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Home | Film Reviews | Film Review: Don’t Breathe 2 (2021)

Film Review: Don’t Breathe 2 (2021)

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The sequel is set in the years following the initial deadly home invasion, where Norman Nordstrom (Stephen Lang) lives in quiet solace until his past sins catch up to him.


During the 80s and 90s, Vietnam veterans, as characters in horror/action films, were considered to be modern-day ninja with uncanny abilities that made them almost invulnerable. Have some average Joe get shoved around until someone mentions, “Hey, didn’t he serve in Vietnam?” and that plain dude becomes a whirlwind of ass-kicking terror.

Having spent over a decade working with veterans, it is pleasing to see veterans get positive recognition, but that trope has outlived its usefulness. Has not stopped it, though. Now it just gets transferred to Gulf War or later, or they just say that the person is former Airborne or Navy Seal, and the modern-day ninja returns!

Don’t Breathe” added the disadvantage of making the veteran blind while cranking the mythical prowess to a new level. Admittedly, “Blind Fury” did this first, years ago, but that was more of a nod to the Japanese Zatoichi films than anything else. “Don’t Breathe” made the blind man a silent delivery system of death – as well as a monster once his secrets came out.

“Don’t Breathe 2” picks up at least 8 years after the first film. The blind veteran, Norman, is now playing father to a young girl, Phoenix. He runs her through survival obstacle courses, homeschools her, and tightly controls her interactions with the outside world, except for an occasional outing with a young woman who picks up plants from Norman’s greenhouse.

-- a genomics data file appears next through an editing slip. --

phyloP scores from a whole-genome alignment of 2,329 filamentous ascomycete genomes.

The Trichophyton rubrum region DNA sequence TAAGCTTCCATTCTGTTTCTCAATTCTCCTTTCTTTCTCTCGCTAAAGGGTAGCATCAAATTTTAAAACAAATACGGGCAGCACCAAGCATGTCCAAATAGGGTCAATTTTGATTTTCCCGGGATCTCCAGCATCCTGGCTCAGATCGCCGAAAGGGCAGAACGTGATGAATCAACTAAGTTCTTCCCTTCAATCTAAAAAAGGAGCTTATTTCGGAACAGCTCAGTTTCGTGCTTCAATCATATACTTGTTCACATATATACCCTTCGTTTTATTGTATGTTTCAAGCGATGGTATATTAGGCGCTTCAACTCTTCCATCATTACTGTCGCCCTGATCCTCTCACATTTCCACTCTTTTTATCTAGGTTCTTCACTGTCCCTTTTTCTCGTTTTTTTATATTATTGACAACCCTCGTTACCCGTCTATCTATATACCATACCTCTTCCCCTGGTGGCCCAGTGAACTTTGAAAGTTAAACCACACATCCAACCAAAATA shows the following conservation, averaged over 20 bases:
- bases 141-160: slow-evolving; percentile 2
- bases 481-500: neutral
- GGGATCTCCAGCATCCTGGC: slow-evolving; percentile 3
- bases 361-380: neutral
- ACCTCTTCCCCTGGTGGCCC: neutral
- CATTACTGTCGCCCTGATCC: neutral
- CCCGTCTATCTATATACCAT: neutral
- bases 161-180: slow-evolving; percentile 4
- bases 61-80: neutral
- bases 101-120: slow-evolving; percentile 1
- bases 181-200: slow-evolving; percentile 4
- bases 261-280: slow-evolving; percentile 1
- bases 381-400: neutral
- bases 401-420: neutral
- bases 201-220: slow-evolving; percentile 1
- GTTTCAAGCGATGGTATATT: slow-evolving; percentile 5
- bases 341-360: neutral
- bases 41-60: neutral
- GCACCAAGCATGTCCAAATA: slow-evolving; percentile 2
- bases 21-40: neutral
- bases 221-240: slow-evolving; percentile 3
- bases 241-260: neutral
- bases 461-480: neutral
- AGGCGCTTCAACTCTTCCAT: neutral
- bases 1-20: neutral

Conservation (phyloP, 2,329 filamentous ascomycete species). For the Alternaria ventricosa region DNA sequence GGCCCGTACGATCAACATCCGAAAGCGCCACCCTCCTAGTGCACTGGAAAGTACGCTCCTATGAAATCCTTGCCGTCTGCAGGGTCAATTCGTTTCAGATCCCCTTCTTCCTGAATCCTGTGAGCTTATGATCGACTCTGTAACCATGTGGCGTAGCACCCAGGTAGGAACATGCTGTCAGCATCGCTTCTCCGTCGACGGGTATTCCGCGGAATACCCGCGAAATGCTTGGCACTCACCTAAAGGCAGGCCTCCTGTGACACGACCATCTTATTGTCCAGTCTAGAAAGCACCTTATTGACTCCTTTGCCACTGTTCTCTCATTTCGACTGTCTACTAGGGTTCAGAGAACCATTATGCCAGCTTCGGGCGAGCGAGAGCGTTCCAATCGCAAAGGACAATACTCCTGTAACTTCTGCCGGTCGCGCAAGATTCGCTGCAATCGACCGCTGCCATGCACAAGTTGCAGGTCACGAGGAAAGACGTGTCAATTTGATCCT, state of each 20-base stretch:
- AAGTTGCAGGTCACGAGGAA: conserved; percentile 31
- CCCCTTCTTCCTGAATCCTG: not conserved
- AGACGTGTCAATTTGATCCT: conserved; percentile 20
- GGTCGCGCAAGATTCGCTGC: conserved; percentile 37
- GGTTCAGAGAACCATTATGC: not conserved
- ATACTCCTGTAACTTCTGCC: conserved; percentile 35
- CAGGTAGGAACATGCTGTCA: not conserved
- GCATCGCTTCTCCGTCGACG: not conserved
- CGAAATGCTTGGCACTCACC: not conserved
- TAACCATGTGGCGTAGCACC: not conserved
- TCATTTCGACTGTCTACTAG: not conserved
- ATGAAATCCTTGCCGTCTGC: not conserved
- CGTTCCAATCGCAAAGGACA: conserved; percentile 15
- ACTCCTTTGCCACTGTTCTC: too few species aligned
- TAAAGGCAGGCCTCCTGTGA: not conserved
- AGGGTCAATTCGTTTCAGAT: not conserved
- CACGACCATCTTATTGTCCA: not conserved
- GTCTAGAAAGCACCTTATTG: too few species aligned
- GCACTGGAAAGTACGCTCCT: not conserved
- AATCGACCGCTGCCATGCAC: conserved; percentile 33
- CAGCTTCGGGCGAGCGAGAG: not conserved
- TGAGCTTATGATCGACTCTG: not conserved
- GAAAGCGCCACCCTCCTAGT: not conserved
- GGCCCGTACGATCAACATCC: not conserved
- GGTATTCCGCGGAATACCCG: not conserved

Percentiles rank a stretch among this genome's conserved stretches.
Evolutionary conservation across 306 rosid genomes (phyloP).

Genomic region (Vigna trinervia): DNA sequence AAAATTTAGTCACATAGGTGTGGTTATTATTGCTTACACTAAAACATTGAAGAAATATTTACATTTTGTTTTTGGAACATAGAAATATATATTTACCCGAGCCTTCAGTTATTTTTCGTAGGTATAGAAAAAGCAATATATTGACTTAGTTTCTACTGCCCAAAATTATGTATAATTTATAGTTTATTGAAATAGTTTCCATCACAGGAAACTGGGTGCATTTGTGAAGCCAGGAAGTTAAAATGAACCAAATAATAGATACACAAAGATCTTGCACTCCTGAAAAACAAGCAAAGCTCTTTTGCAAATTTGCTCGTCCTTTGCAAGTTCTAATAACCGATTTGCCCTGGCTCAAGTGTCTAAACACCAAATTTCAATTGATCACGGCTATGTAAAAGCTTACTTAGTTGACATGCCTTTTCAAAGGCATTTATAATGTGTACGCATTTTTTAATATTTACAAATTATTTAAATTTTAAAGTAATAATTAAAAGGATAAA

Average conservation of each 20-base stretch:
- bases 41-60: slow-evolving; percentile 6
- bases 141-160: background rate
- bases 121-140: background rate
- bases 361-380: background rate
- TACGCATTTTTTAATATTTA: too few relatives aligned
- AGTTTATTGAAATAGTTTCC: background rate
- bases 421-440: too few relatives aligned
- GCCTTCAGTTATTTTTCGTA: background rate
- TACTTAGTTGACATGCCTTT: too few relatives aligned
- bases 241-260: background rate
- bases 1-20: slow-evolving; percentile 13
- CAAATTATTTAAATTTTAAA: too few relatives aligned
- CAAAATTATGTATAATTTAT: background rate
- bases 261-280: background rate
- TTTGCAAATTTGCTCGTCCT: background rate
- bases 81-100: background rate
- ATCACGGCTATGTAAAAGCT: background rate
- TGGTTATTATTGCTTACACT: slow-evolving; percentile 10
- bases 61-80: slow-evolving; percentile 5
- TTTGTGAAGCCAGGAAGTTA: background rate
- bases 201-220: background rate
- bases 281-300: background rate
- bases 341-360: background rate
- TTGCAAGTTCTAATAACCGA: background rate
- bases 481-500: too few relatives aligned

After Phoenix has an unusual run-in with a guy hanging out in a public restroom, shadowy people show up at Norman’s house with evil intent, and the slaughter begins anew.

Up front, “Don’t Breathe 2” looks great. The heavy use of shadow to create a world of low visual acuity nicely bridges Norman’s world of darkness and the questionable motivations of the men who lay siege to the veteran’s house. The camera acts like a third party who is also sneaking about in an effort to watch the confrontations.

Performances are uniformly good. Stephen Lang fills his character with a lot of unexpressed pain from his past. The opposing group is confident even in the face of deadly setbacks as the film progresses. Madelyn Grace as Phoenix gives a solid emotional performance as well as handling the physically-demanding role believably.

Where “Don’t Breathe 2” falls short is the writing. While the actors cram as much emotional depth into their characters as they can, the script skims over character development to punch up the action sequences. Coming into this without seeing the previous film, you are given a control-freak dad, a child craving freedom, a third-party who acts as the voice of reason, and a group of people with bad intent. Stock characters in every position.

Everything about the film is there to support the cat-and-mouse action scenes, which, while well done, get tedious after the second or third drawn-out set up and violent resolution. You get one minor story twist to shake things up, but even that is clearly spelled out within the first few minutes of the film if the viewer is paying any attention.

Not paying attention is what “Don’t Breathe 2” seems to thrive on. If you’ve seen the first film, you are expected to not pay attention to the new relationships in this film. You are not supposed to notice how thin the characters are or how convoluted the plot becomes. You are not expected to question how Norman doesn’t hear gunshots outside his home but can hear a tiny bell ringing a mile or so away.

“Don’t Breathe 2” is acceptable cinematic white noise. It looks good and moves quickly enough, so you can put it on and watch the images move across the screen. It has enough structure that you feel like you’ve seen an adequate beginning, middle, and end to a tale while getting the required amount of violence and emotion resolution. Just do NOT peel any part of it back to see its inner workings. You may be less pleased.

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